Agencies weather storm, suffer only 7% dip in 2001

NEW YORK - The dot-com collapse, economic malaise, and September 11 conspired to turn 2001 into what Brodeur CEO Andy Carney called 'the perfect storm', but with total revenues falling only 7% from the all-time high of 2000, PR agencies toughed out the tempest.

NEW YORK - The dot-com collapse, economic malaise, and September 11 conspired to turn 2001 into what Brodeur CEO Andy Carney called 'the perfect storm', but with total revenues falling only 7% from the all-time high of 2000, PR agencies toughed out the tempest.

Initial estimates, published by The Wall Street Journal, suggested agency revenues would drop as much as 15% on average. But the PRWeek/Council of PR Firms Agency Rankings show the average decline to be a more moderate 8% among the 20 firms, and around 6.7% for the shops ranked 21-280.

"The agencies were not recession-proof, but the figures prove that PR outperforms the ad industry in times of GDP decline," commented Kathy Cripps, Council president. "It was a tough year, but most agencies proved very resilient."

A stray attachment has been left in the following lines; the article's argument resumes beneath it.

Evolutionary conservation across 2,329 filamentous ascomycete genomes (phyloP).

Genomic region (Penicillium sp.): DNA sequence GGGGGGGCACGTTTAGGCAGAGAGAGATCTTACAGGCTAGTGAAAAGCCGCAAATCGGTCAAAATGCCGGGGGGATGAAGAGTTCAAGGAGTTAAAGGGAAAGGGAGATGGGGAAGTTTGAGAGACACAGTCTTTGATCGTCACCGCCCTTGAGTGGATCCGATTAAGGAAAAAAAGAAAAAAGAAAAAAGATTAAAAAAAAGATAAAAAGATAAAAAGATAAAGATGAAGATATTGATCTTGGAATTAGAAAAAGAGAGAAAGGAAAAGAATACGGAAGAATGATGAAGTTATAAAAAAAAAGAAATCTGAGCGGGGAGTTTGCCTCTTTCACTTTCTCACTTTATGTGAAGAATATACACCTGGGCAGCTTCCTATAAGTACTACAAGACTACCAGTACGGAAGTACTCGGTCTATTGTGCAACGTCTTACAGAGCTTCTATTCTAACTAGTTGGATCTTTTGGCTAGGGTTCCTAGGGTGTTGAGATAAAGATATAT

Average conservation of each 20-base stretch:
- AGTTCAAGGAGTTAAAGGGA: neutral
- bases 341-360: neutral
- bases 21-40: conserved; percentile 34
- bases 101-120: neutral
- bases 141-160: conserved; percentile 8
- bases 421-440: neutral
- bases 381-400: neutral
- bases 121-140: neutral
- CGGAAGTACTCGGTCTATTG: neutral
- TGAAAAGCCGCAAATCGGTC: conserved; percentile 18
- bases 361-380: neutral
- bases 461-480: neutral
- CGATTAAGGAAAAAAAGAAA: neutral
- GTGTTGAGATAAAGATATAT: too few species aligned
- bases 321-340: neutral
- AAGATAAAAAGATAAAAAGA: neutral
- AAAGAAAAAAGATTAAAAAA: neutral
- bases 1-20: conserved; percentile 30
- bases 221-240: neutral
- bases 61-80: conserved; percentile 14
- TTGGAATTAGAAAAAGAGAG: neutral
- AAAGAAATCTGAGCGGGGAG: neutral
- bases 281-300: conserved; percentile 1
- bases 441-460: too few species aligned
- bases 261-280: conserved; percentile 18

The rankings do, however, highlight the severity of the lay-offs last year. The total number of employees for firms reporting their figures fell from 22,860 to 18,383, nearly a 20% drop. Cuts at the top 20 agencies were even more severe, with staff numbers for those shops falling 24%.

Much of the damage was inflicted by the tech market dive. Revenues from tech fell 18.4%, from $1.16bn in 2000 to $946m in 2001. Accordingly, the share of agency revenues derived from tech fell from 41% to 34%. Revenues from the financial sector suffered a similarly steep slide, from $184m to $152m.

Business from other areas held up well, however. Health-care was the star performer, with revenues from companies in this sector rising 21.3% to $528m. Healthcare now constitutes just under 20% of all PR firm business - up from just 15% in 2000. Revenues from nonprofits, government work, professional services firms, industrial corporations, and the consumer sector all rose well ahead of inflation.

Merging with BSMG helped Weber Shandwick Worldwide displace Fleishman-Hillard as the biggest firm in the rankings table, despite a revenue decline of 21%. Hill & Knowlton rose to the third spot, previously occupied by sister agency Burson-Marsteller, achieving impressive growth of 10%. Ketchum also moved up, going from seventh to fourth and growing 12% on the back of a handful of acquisitions.

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